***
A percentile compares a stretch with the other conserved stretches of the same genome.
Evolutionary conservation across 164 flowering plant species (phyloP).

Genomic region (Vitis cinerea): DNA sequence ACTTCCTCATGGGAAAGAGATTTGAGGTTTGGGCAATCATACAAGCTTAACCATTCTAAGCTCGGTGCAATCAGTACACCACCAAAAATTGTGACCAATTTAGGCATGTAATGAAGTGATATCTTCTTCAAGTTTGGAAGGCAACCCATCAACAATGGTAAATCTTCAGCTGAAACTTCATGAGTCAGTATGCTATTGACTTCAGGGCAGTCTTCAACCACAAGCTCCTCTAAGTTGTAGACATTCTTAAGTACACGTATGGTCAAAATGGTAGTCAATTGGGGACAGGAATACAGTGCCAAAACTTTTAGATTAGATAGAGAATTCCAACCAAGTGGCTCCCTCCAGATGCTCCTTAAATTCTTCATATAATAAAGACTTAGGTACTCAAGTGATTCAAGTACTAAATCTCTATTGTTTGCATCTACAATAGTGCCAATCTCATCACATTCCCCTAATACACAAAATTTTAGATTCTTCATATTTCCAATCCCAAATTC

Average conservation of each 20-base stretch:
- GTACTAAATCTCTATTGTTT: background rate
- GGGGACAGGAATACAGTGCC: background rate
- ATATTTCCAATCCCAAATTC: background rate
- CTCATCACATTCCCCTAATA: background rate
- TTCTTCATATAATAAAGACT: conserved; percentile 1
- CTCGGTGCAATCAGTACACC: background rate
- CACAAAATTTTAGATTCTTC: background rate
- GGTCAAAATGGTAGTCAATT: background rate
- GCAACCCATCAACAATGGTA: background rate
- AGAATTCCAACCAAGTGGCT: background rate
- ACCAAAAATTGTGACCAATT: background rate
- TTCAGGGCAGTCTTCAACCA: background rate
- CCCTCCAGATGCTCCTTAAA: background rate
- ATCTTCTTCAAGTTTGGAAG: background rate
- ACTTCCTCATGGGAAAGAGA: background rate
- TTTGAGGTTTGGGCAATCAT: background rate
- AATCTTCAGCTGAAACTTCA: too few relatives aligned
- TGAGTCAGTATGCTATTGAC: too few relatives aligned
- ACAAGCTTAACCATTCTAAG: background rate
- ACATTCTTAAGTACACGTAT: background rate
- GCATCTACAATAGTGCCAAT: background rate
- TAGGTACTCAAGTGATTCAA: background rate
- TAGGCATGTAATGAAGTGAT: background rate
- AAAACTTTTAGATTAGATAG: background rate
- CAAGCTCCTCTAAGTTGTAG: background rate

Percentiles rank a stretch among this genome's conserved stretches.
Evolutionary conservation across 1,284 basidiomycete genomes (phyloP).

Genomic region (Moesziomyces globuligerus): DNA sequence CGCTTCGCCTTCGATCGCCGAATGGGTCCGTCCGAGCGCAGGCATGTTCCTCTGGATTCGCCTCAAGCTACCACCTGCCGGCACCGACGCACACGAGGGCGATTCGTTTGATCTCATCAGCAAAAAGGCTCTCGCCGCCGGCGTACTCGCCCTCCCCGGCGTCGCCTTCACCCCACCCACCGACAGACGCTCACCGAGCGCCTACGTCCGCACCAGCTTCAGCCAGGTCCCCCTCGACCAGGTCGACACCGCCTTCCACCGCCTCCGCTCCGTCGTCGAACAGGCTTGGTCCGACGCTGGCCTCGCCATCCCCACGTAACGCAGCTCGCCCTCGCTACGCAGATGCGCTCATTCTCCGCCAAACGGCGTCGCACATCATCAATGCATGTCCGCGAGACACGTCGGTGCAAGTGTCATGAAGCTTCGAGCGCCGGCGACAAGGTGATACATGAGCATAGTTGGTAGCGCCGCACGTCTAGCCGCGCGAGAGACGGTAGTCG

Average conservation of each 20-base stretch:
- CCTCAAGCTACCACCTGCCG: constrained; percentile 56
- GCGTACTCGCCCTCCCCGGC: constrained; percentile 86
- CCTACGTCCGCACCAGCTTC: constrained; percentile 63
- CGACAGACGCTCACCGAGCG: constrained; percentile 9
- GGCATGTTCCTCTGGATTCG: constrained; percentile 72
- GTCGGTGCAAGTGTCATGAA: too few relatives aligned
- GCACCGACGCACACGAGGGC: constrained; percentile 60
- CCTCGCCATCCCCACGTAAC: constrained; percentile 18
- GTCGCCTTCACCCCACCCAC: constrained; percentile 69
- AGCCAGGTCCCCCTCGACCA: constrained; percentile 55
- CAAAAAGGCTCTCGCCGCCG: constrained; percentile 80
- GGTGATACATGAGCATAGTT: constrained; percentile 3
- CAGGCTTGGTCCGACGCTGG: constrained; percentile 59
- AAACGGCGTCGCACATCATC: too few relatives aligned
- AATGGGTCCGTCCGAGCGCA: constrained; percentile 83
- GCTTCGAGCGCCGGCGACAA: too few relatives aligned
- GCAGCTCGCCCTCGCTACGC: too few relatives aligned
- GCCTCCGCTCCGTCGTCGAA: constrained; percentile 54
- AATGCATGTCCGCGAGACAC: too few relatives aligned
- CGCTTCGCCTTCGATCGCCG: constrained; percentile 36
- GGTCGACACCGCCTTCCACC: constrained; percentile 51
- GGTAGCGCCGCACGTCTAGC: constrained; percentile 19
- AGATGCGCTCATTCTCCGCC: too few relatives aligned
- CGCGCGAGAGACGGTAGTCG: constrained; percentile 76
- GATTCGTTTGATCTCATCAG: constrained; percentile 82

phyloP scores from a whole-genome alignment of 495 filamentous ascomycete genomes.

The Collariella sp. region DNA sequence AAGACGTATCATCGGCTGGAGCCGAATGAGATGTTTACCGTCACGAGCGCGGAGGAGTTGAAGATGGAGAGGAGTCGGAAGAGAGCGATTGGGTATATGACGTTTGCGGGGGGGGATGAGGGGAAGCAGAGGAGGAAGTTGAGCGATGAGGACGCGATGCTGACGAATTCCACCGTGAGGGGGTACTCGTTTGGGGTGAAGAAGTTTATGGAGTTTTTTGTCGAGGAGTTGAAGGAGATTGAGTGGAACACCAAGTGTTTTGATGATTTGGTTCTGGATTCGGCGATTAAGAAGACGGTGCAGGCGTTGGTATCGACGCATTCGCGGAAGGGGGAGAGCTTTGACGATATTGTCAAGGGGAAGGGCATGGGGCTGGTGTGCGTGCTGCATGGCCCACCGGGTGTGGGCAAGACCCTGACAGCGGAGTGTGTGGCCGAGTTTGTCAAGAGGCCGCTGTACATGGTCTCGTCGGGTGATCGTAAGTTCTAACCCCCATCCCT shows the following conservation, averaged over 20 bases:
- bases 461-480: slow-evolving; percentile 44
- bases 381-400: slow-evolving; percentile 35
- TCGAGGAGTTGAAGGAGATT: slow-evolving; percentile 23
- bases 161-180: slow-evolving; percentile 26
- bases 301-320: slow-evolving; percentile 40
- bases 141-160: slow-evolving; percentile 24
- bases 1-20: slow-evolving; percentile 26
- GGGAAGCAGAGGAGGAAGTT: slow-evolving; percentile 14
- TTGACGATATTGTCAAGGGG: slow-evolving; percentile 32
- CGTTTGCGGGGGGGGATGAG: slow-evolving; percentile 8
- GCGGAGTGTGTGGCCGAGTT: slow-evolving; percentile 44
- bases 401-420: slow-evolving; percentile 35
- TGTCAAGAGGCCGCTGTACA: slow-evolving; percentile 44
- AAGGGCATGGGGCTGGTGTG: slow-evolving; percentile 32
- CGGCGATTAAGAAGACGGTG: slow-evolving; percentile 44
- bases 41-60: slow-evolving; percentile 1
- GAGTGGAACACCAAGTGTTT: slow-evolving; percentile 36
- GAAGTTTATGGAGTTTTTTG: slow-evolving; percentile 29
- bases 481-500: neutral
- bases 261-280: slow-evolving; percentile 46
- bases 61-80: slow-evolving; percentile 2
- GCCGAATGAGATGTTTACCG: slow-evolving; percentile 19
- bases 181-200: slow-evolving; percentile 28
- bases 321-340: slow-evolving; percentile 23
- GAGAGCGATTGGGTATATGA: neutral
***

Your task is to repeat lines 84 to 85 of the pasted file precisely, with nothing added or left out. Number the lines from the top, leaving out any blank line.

- bases 321-340: slow-evolving; percentile 23
- GAGAGCGATTGGGTATATGA: neutral